I am especially pleased that Jessica Hische has made time in her schedule to join us at CFC this year (June 22-24, 2013 in SF) to expand her popular article, The Dark Art of Pricing, into a presentation to kick off Day 2.
Here’s a taste of what she’ll be talking about, with her infamous foul mouth, no doubt:
So this is a pretty bold statement and like any bold blanket statement it should be taken with a grain of salt. Hourly pricing can be incredibly advantageous in certain circumstances, like when you receive that first email from a potential client and, through their thousand word introductory essay lousy with emoticons and unnecessarily capitalized words, they paint a clear picture that they are completely batshit insane. You know that there will be many rounds of revision in your future and that over the course of working together you’ll be as much a therapist as a designer. Totaling those 500 hours at whatever your hourly rate is will equal a pretty good pay day.
It’s more than just crazy people that can make hourly pricing worthwhile though—pricing any long term design project hourly can be advantageous, as long as you communicate clearly along the way what kind of hours you’re devoting to the project. If the first time your client sees your total hours is on the job-concluding invoice, a world of hurt awaits. It will be like being audited except somehow more unpleasant. Be prepared to forward them every approving email, to itemize every minute spent on the website / book / whatever.
Pricing hourly seems much easier than flat rate pricing, but because you have to give clients a ballpark full-cost price upfront (the total hours you plan to work x hourly rate), you can end up in a very tough spot if you don’t have a firm grasp on how long it takes you to do things. You’re nearing the halfway point in the project and are already over the total hours you’re contractually committed to. What does this mean? It almost never means that you’re paid double your original fee. Even if you can eek out a little extra money from the client, by the end of the project your hourly rate will look more like the one you were earning at the Blue Comet Diner at age 16.
So once you have a grip on your work flow and become more and more efficient, hourly pricing makes perfect sense, right? You know how long it will take you to do something, you price for it, everyone is happy. Unfortunately this is a half truth. Sure you’re getting paid well enough and certainly making more hourly than you probably were at your old day job, but I’ll paint a picture as to why this is a flawed pricing model: Two designers are hired to produce posters for a music festival. Both have the same hourly rate of $100 per hour (a reasonable rate for someone that’s been in the biz for a few years and has a few accolades under their belt), but one designer works much faster than the other. Both are equally talented, but one is far more efficient. At the end of the job, the designers turn in their invoices—he worked on it for a total of 18 hours and she a total of 7 hours. He is paid a respectable fee of $1800 and she $700 for producing the same result. Your rational mind says “Well, he did work more hours than her…” but part of you knows that this isn’t completely fair, and that part is correct. This becomes epically clear when working for big name clients.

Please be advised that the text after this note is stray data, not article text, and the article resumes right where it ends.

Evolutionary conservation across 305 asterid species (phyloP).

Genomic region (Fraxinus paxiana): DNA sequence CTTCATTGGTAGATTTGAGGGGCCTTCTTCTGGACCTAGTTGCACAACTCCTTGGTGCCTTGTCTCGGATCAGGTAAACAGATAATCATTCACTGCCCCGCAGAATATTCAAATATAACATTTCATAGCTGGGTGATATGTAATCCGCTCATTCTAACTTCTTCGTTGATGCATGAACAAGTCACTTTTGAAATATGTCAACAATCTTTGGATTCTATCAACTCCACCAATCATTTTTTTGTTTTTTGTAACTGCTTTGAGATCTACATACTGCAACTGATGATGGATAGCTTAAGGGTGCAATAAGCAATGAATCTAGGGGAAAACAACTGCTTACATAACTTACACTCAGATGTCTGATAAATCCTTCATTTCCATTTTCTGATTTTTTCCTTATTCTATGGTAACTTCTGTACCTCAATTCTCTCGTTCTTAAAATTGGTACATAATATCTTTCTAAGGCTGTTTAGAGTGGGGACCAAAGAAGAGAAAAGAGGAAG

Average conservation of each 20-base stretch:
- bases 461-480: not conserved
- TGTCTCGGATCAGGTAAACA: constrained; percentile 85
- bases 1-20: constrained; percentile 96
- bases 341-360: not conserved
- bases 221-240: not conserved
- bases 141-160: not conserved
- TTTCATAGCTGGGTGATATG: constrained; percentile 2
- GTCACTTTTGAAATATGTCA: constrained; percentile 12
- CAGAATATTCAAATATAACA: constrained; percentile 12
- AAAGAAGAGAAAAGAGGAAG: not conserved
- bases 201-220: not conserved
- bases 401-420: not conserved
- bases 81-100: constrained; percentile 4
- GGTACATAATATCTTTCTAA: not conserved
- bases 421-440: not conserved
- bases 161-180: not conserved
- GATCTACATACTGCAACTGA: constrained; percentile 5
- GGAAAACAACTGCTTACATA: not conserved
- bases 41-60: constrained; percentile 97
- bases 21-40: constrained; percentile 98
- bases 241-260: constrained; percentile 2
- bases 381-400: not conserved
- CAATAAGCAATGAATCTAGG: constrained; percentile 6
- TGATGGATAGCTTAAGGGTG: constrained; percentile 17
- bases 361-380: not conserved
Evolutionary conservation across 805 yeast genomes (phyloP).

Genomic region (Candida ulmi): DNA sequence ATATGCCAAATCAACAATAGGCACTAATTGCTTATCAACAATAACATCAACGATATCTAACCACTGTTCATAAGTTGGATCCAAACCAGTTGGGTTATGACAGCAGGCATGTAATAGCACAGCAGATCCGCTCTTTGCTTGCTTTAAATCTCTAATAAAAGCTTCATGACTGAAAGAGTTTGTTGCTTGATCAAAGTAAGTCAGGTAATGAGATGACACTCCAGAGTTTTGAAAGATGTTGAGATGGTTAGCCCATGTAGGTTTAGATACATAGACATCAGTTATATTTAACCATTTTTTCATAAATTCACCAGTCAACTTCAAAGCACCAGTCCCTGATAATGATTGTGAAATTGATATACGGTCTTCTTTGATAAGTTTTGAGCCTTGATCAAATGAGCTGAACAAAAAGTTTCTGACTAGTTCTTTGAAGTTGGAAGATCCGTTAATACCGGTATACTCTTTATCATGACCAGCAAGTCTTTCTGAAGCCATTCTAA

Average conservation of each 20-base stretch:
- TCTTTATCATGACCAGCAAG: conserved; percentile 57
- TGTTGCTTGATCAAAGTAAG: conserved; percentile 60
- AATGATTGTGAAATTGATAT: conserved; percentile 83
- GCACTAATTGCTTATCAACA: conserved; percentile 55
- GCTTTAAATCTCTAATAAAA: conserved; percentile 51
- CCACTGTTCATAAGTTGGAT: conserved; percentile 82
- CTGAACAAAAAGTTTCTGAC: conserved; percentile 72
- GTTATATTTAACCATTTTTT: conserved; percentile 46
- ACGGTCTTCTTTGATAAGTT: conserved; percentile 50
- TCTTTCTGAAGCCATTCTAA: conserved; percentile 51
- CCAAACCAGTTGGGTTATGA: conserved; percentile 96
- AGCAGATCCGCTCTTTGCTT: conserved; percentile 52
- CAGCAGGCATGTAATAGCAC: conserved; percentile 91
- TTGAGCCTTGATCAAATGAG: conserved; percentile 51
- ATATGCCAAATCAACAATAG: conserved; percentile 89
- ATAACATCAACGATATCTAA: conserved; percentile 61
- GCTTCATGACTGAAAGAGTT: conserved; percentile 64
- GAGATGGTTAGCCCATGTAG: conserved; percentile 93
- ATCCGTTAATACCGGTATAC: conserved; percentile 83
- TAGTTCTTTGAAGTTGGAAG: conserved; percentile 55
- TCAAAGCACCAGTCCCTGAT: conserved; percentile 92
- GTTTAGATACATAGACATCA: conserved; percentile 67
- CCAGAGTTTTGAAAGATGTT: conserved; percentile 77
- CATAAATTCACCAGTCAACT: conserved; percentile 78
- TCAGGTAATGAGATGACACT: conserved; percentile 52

Here’s another scenario: You’re hired to do a monogram for a giant international company. They’ll want to use this monogram on everything from price tags to billboards to TV spots and they want to use it forever (in perpetuity until the sun explodes). They have a pretty clear idea of what they want and you know that it will take about 10 hours total with the initial exploration, back and forth revisions, and finalizing. Even if your hourly rate is $250 / hour (a pretty high rate), the total you’re earning for that logo is $2,500. If you think that is a good price for a professional designer to earn crafting what is essentially a logo for a huge company, you are mistaken.
So if you aren’t pricing hourly, how DO you price? Read the rest of Jessica’s article here (what comes before and after this excerpt).